Despite the Global Financial Crisis (GFC), last year was surprisingly positive in the fight against software piracy, according to a new study.
Many people believed the recession would drive PC users to deploy unlicenced software to help save money, the Business Software Alliance (BSA)/ IDC Global Software Piracy Study 2009, indicated. Yet in Australia, PC software piracy decreased by one per cent to 25 per cent, and is commercially valued at $US550 million.
Globally, the commercial value of pirated software dipped three per cent to $US51.4 billion.
“A piracy rate of 25 per cent is an improvement, but is still far from acceptable,” BSA Australia co-chair, Clayton Noble, said. “But we're heading in the right direction – the rate has been reducing at one percentage point per year [since 2005 at 29 per cent].”
Lowering software piracy can have a significant impact on economic benefits. IDC estimates every dollar of legitimate software sold in a country means $3-$4 of revenue for local service and distribution organisations.
A greater potion of software piracy takes place in the consumer market, Noble explained, but there are many different forms of piracy including downloading over the Internet or buying counterfeit offerings.
“A high proportion of those types of illegal software contain malware, viruses, botnets and key logging software that can put your confidential data at risk. It can bring down your computer and network at a greater expense than the cost of an actual software licence,” he said.
Several factors driving piracy rates down include vendor legislation programs, government and industry education campaigns, enforcement actions, technology shifts and greater use of software asset management by organisations.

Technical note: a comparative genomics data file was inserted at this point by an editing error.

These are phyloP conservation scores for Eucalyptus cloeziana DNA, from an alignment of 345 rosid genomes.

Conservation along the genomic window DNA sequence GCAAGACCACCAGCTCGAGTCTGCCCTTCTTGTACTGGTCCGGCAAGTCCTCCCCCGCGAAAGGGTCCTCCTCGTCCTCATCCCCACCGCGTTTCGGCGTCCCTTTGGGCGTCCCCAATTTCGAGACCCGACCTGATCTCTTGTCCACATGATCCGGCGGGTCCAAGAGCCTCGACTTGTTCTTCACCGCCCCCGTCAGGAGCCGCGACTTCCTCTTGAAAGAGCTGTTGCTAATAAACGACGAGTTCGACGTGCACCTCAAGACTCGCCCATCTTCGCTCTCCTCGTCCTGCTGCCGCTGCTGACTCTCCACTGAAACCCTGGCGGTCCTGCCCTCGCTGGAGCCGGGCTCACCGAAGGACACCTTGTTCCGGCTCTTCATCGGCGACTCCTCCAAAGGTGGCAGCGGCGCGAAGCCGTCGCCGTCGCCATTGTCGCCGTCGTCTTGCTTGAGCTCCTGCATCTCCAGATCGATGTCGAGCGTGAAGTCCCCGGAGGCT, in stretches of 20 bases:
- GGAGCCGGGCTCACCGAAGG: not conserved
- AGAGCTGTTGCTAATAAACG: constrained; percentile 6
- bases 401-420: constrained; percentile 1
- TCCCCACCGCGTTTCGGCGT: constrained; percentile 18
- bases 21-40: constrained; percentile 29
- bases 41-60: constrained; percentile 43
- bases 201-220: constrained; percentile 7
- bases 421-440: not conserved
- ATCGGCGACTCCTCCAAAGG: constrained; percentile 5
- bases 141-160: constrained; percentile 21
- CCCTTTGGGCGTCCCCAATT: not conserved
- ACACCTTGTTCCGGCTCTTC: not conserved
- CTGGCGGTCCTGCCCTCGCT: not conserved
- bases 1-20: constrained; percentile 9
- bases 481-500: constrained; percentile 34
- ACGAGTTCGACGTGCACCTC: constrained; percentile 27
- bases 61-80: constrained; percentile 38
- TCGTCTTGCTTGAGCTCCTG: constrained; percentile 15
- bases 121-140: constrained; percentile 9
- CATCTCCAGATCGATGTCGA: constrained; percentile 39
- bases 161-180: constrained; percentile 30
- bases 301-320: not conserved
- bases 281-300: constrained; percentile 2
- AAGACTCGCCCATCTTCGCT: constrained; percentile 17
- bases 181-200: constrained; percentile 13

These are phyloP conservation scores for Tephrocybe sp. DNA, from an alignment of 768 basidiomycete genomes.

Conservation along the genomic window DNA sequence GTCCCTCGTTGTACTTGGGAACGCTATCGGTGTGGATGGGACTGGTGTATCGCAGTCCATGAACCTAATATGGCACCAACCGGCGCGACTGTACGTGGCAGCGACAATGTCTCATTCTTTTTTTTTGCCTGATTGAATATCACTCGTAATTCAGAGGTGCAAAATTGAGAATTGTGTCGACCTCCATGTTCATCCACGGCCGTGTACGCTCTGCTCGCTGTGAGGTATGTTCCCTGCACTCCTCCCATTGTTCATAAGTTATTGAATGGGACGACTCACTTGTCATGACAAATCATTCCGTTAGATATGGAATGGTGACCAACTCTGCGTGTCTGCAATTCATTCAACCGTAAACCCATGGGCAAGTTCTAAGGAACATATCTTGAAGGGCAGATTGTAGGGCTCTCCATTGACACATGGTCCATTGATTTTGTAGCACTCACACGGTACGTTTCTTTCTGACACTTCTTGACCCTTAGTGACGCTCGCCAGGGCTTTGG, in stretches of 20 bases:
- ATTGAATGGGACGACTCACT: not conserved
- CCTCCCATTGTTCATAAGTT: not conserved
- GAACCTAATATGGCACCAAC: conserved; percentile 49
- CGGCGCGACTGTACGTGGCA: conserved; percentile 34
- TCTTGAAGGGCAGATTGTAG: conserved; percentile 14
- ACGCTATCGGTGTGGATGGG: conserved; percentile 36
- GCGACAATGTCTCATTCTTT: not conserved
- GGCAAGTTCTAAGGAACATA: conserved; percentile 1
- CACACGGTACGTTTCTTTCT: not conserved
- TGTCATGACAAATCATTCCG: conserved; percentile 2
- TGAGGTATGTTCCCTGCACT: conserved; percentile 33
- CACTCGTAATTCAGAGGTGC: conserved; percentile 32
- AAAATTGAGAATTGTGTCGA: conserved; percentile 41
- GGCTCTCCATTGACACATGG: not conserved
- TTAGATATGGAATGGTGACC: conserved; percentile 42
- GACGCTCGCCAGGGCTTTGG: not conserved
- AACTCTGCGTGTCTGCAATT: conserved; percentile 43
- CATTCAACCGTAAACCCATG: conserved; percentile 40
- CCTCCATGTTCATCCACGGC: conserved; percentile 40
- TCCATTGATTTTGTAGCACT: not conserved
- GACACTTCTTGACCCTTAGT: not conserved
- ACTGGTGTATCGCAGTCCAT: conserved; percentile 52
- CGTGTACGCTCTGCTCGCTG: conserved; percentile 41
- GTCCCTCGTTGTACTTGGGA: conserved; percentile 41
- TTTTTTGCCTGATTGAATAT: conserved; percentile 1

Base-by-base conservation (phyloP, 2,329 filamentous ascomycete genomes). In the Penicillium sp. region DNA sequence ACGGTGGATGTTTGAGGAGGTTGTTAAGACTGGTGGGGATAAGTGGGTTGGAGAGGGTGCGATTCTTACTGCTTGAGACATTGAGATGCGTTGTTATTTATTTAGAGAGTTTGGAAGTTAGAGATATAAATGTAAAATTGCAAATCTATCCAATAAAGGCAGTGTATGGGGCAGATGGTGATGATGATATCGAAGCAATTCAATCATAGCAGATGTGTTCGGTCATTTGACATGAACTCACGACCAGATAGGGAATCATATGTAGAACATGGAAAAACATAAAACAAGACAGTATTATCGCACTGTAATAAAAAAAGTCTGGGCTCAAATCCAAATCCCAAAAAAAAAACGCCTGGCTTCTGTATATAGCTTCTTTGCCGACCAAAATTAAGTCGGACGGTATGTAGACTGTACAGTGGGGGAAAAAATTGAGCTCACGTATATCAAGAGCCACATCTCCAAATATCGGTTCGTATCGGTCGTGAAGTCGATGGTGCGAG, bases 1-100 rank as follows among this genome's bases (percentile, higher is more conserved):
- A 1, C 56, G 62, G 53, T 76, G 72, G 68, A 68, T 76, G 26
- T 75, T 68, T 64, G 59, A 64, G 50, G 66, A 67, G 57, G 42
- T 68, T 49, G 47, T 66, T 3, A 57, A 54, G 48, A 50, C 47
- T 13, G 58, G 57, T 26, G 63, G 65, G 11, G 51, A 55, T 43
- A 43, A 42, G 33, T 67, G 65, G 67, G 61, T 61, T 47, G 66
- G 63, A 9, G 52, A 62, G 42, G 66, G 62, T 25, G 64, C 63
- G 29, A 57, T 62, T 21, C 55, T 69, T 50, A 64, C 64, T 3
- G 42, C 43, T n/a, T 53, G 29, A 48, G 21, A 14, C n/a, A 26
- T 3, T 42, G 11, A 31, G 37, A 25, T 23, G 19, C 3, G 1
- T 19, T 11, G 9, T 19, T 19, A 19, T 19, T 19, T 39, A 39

The software industry was also changing with movement towards software-as-a-service (SaaS), but that also changed the profile of piracy, Noble said.
“Whenever you make a service that’s good and available, there’s always going to be someone trying to rip it off,” he said. “It’s going to keep changing as technology changes and unfortunately, counterfeits and pirates will keep moving whenever we try to stop them with a technology measure or enforcement campaign.”
Noble advised software resellers to be careful when licensing software.
“Awareness of licensing is one of the key skills software resellers have and it’s important,” he said. “They other thing resellers can do is if they find a company running pirated software, they should report it so we can help bring the piracy rate down.”
BSA runs a hotline and Web reporting mechanism on its website.
“We’re making every effort in our education and enforcement campaign, and we’ve even got an education campaign for corporate end-users," Noble said. "We’re noticing more organisations are being more rigorous in their software asset management and more aware of the software licenses and deployments. We’re making sure they’re not using unlicensed software.”